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Costa Ricans Are The Western Hemisphere Nation Most Satisfied With Life

first_imgBy Dialogo March 29, 2010 They lack the per capita wealth of the Americans, but the Costa Ricans are the happiest people in the Western Hemisphere, while the Haitians and the Cubans are at the opposite end of the spectrum, according to a Gallup poll released today. About 63 percent of “Ticos,” as Costa Ricans are known, are satisfied with life and optimistic about the future, while only 2 percent have difficulty surviving from day to day, according to the survey. Following the Costa Ricans at the top of the happiness list are the Canadians, the Panamanians, the Brazilians, and the Americans. Things are very different in Haiti, where only 4 percent of citizens are content with their existence and where access to food, shelter, and medicine is a problem for 35 percent. In Cuba, 25 percent of people say that they are happy, compared to 11 percent who struggle to survive every day. In the survey, Gallup asked at least one thousand people in each country how they would evaluate their wellbeing on a scale of zero to ten, using a sample designed to represent the opinion of all citizens. According to the study, happiness depends on two factors, health and wealth, Gallup’s head of Global Practice, Tom Rath, said at an event at the firm’s headquarters today. And among all of an individual’s circumstances, “nothing is as important as having a good job” for a sense of personal satisfaction, Rath indicated. Gallup conducted the survey in more than 150 countries, together encompassing 98 percent of the world’s population. The nation where citizens said that they were most content with life was Denmark, while the nation with the worst result was Zimbabwe, where, according to Gallup, sadness reigns.last_img read more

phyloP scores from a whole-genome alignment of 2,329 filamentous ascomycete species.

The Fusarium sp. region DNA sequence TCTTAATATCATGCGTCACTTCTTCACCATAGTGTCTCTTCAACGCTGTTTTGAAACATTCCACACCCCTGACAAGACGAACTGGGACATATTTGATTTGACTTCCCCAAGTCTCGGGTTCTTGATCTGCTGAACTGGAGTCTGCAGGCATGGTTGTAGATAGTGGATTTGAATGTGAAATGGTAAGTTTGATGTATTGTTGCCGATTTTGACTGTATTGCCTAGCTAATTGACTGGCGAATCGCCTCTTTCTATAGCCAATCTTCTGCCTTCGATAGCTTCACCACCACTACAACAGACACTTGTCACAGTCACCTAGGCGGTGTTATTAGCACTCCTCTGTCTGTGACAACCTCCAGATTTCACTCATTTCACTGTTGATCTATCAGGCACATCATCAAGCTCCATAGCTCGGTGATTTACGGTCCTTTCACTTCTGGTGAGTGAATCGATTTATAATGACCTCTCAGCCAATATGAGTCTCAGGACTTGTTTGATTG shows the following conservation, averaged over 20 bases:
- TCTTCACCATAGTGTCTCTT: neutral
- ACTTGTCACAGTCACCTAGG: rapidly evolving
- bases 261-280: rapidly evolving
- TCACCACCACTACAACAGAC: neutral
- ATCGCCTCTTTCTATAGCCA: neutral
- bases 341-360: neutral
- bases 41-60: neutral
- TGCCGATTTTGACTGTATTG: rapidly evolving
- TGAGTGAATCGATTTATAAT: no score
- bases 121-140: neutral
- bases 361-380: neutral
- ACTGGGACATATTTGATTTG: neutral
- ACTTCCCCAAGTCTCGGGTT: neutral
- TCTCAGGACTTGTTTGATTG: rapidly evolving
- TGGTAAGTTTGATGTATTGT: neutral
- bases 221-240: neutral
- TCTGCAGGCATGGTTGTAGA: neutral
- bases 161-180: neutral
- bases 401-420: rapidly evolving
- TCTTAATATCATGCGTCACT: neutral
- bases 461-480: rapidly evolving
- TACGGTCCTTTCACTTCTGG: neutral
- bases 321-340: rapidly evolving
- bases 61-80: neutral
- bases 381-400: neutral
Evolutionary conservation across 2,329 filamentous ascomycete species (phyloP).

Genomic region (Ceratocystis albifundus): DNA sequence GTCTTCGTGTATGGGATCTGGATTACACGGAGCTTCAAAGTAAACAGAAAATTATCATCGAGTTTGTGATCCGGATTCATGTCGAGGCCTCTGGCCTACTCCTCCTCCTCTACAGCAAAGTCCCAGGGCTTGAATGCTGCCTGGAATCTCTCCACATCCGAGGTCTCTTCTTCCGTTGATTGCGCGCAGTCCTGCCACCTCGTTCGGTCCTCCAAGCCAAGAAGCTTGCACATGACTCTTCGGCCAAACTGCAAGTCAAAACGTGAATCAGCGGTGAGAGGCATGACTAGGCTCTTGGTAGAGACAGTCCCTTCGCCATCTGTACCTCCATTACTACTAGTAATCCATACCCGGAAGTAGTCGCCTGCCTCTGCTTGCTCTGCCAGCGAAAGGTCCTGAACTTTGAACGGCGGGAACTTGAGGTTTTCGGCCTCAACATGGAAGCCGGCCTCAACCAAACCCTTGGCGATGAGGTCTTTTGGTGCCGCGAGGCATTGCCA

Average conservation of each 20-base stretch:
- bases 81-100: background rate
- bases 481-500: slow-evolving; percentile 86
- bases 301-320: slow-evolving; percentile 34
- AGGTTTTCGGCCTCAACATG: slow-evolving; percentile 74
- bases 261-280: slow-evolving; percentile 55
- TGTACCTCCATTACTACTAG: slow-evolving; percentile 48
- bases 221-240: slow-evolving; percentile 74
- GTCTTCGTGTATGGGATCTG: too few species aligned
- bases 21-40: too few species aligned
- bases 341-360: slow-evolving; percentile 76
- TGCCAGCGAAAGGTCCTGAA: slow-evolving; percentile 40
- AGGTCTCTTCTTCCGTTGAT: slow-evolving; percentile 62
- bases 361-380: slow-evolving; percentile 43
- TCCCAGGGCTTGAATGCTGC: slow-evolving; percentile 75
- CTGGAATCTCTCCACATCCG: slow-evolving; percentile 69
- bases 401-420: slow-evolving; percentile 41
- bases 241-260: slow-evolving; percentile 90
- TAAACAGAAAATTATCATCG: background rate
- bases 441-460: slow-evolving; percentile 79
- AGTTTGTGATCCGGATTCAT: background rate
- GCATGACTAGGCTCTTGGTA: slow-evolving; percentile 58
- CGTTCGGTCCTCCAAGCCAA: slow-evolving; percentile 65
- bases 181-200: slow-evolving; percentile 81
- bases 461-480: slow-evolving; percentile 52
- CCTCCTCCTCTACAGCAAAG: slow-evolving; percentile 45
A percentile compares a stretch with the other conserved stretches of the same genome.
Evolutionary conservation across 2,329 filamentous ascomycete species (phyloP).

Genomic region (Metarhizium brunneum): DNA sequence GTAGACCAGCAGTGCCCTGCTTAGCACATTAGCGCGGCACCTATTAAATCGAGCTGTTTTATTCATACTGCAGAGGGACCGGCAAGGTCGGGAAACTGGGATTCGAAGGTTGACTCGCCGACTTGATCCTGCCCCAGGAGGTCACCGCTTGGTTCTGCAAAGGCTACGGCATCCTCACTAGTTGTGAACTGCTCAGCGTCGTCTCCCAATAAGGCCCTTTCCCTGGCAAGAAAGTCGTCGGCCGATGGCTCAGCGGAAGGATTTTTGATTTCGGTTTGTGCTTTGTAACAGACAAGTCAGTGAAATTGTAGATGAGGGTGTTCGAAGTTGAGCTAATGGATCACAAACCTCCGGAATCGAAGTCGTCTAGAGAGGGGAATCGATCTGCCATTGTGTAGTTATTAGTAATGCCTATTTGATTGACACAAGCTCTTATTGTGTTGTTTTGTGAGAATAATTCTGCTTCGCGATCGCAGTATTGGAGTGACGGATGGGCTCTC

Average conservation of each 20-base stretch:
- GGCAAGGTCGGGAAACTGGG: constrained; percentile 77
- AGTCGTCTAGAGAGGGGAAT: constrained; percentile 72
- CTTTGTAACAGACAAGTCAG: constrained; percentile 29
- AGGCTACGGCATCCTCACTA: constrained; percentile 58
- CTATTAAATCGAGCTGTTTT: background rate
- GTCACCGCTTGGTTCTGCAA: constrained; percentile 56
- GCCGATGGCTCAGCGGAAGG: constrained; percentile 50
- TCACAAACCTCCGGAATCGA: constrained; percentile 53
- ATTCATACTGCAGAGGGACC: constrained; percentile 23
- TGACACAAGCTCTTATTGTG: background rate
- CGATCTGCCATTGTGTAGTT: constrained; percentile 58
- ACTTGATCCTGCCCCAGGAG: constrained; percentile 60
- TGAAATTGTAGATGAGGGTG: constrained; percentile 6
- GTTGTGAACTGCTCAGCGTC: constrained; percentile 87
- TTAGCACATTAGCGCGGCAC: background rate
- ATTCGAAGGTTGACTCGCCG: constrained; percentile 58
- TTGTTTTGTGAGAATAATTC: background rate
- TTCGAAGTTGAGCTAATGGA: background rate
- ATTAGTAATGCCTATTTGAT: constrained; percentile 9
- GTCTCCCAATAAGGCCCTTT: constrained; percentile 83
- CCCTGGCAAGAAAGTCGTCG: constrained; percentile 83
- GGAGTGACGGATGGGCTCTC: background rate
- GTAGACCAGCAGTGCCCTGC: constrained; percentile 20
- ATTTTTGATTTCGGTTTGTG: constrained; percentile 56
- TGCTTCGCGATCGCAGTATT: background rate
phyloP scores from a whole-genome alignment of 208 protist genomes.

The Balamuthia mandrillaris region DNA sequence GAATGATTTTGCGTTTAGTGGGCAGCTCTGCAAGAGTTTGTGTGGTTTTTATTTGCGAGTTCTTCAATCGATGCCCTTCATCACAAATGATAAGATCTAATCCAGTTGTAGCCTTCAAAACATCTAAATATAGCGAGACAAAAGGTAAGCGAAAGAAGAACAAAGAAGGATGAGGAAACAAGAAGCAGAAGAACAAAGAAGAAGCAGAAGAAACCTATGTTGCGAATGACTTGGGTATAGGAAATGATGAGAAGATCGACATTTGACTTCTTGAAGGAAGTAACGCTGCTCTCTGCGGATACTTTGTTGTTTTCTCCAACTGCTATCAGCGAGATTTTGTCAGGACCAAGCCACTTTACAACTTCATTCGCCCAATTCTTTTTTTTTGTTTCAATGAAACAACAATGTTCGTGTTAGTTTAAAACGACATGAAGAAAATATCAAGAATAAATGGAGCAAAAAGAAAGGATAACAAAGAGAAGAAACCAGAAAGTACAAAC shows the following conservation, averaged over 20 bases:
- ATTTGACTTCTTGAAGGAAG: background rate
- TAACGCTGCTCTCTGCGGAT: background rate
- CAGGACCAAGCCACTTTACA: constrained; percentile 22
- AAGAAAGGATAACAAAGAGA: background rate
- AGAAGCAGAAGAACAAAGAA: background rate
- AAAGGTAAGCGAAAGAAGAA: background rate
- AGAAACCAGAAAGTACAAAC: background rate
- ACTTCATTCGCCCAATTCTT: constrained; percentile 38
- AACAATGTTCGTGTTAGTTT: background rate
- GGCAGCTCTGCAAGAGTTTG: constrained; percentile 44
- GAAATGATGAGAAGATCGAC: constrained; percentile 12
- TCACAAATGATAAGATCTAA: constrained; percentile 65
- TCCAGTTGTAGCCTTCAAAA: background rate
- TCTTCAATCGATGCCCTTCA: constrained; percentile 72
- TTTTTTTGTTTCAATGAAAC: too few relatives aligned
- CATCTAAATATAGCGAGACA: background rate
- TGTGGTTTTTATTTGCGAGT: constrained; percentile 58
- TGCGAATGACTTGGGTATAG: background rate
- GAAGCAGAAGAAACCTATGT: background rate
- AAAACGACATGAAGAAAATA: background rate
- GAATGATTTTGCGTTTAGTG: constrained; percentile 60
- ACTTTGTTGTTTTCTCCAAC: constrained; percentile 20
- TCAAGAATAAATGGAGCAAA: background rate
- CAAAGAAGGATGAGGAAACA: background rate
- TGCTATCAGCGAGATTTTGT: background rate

Lakers’ D’Angelo Russell will try to overcome slow start

first_imgThe images looked comical as the 7-foot-1 Timofey Mozogv has taken 3-pointers at the end of recent practices. But with Lakers coach Luke Walton hoping to incorporate Golden State’s philosophies on the increased use of the 3-point shot, why not?“I need to work on everything,” Mozgov said. “You have to improve your game. Maybe one day they’ll let you shoot.”Apparently, that day has already happened. Mozgov insisted Lakers assistant coach Brian Shaw has “a special play for me.” Laughter quickly erupted.“It’s no joke,” Mozgov said. “I’m serious.”So will he take a 3-pointer in a game?“If I’m going to be on the court with the ball, of course I’m going to shoot,” Mozgov said. “I have to. It’s not like I’ll run to the 3-point line and shoot. We have a lot of shooters. We have a lot of work to do. We’re not just shooting 3s.” EL SEGUNDO >> This could have marked the time where D’Angelo Russell would put on a show perhaps as captivating as his summer league play. Maybe he would make another game-winning 3-pointer. Maybe he would throw out enough nifty passes to fill a highlight reel. Maybe he would carry those positive vibes he has felt for Lakers coach Luke Walton and show how that will lift his game.Instead, Russell opened exhibition play against Sacramento on Tuesday collecting nearly as many fouls (three) as points (four) and logging more turnovers (five) than assists (three). The Lakers only beat the Kings, 103-84 because the reserves chipped away at a 13-point half-time deficit.“It was average,” Russell said of his play. “I didn’t have that pace and pep in my step. But it’s all new.”So with the Lakers (1-0) continuing their exhibition schedule against the Denver Nuggets (1-0) on Friday at Staples Center, Russell vowed for a much better encore. Newsroom GuidelinesNews TipsContact UsReport an Errorcenter_img “It only gets better. The only way we can go is forward,” Russell said. “With the new coaching staff and offense, everything is still new. No matter how times we’ve gone over it, going against different defenders, teams and reads, it’s all new.”Everything seemed even more new to rookie forward Brandon Ingram, whose two points and 0-of-5 clip overshadowed his two rebounds, two blocks and one steal.After experiencing mixed performances and evolving roles his rookie season last year, Russell predicted Ingram’s hiccups will not last long.“It only gets easier,” Russell said. “The more he starts to trust the system and relaxes, I feel like it’ll be easier. He’s going to realize where he can get his shots and what he can get away with this in this league.”Expanding his boundarieslast_img read more